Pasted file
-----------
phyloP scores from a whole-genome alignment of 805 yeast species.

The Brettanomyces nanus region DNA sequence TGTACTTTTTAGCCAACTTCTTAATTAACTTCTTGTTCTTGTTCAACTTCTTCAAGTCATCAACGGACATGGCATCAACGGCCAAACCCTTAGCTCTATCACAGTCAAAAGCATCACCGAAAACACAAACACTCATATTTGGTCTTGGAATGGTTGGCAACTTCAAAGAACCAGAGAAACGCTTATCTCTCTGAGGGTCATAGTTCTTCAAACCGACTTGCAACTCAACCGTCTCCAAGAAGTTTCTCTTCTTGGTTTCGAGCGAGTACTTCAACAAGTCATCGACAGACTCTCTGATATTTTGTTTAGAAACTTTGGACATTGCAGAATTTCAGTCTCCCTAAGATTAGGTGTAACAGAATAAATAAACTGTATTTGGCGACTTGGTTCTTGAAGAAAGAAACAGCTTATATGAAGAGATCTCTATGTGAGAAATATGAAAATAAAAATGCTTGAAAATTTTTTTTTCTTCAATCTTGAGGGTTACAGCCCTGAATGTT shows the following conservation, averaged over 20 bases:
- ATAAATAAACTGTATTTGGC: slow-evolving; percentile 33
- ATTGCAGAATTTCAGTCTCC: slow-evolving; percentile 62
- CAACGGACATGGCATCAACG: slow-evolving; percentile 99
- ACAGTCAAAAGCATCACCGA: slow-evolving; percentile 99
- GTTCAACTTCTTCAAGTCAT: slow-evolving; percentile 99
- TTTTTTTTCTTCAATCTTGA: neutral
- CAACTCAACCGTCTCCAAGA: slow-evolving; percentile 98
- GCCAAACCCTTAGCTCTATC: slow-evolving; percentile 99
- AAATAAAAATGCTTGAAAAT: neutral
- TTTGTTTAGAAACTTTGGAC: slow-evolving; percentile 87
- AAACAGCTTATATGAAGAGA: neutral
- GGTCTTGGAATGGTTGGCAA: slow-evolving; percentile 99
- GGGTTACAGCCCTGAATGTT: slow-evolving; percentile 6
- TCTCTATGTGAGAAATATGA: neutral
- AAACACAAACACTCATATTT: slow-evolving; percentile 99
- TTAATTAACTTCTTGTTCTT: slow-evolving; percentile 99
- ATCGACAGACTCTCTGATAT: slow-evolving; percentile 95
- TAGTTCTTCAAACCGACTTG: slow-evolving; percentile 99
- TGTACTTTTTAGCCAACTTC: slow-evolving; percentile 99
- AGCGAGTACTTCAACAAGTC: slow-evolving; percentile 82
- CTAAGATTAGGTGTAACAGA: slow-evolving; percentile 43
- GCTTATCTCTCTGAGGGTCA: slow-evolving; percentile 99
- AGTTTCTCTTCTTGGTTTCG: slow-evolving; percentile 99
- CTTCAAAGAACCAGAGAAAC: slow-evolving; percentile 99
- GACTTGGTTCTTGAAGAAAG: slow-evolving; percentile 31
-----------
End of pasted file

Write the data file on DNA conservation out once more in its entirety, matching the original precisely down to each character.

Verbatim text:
phyloP scores from a whole-genome alignment of 805 yeast species.

The Brettanomyces nanus region DNA sequence TGTACTTTTTAGCCAACTTCTTAATTAACTTCTTGTTCTTGTTCAACTTCTTCAAGTCATCAACGGACATGGCATCAACGGCCAAACCCTTAGCTCTATCACAGTCAAAAGCATCACCGAAAACACAAACACTCATATTTGGTCTTGGAATGGTTGGCAACTTCAAAGAACCAGAGAAACGCTTATCTCTCTGAGGGTCATAGTTCTTCAAACCGACTTGCAACTCAACCGTCTCCAAGAAGTTTCTCTTCTTGGTTTCGAGCGAGTACTTCAACAAGTCATCGACAGACTCTCTGATATTTTGTTTAGAAACTTTGGACATTGCAGAATTTCAGTCTCCCTAAGATTAGGTGTAACAGAATAAATAAACTGTATTTGGCGACTTGGTTCTTGAAGAAAGAAACAGCTTATATGAAGAGATCTCTATGTGAGAAATATGAAAATAAAAATGCTTGAAAATTTTTTTTTCTTCAATCTTGAGGGTTACAGCCCTGAATGTT shows the following conservation, averaged over 20 bases:
- ATAAATAAACTGTATTTGGC: slow-evolving; percentile 33
- ATTGCAGAATTTCAGTCTCC: slow-evolving; percentile 62
- CAACGGACATGGCATCAACG: slow-evolving; percentile 99
- ACAGTCAAAAGCATCACCGA: slow-evolving; percentile 99
- GTTCAACTTCTTCAAGTCAT: slow-evolving; percentile 99
- TTTTTTTTCTTCAATCTTGA: neutral
- CAACTCAACCGTCTCCAAGA: slow-evolving; percentile 98
- GCCAAACCCTTAGCTCTATC: slow-evolving; percentile 99
- AAATAAAAATGCTTGAAAAT: neutral
- TTTGTTTAGAAACTTTGGAC: slow-evolving; percentile 87
- AAACAGCTTATATGAAGAGA: neutral
- GGTCTTGGAATGGTTGGCAA: slow-evolving; percentile 99
- GGGTTACAGCCCTGAATGTT: slow-evolving; percentile 6
- TCTCTATGTGAGAAATATGA: neutral
- AAACACAAACACTCATATTT: slow-evolving; percentile 99
- TTAATTAACTTCTTGTTCTT: slow-evolving; percentile 99
- ATCGACAGACTCTCTGATAT: slow-evolving; percentile 95
- TAGTTCTTCAAACCGACTTG: slow-evolving; percentile 99
- TGTACTTTTTAGCCAACTTC: slow-evolving; percentile 99
- AGCGAGTACTTCAACAAGTC: slow-evolving; percentile 82
- CTAAGATTAGGTGTAACAGA: slow-evolving; percentile 43
- GCTTATCTCTCTGAGGGTCA: slow-evolving; percentile 99
- AGTTTCTCTTCTTGGTTTCG: slow-evolving; percentile 99
- CTTCAAAGAACCAGAGAAAC: slow-evolving; percentile 99
- GACTTGGTTCTTGAAGAAAG: slow-evolving; percentile 31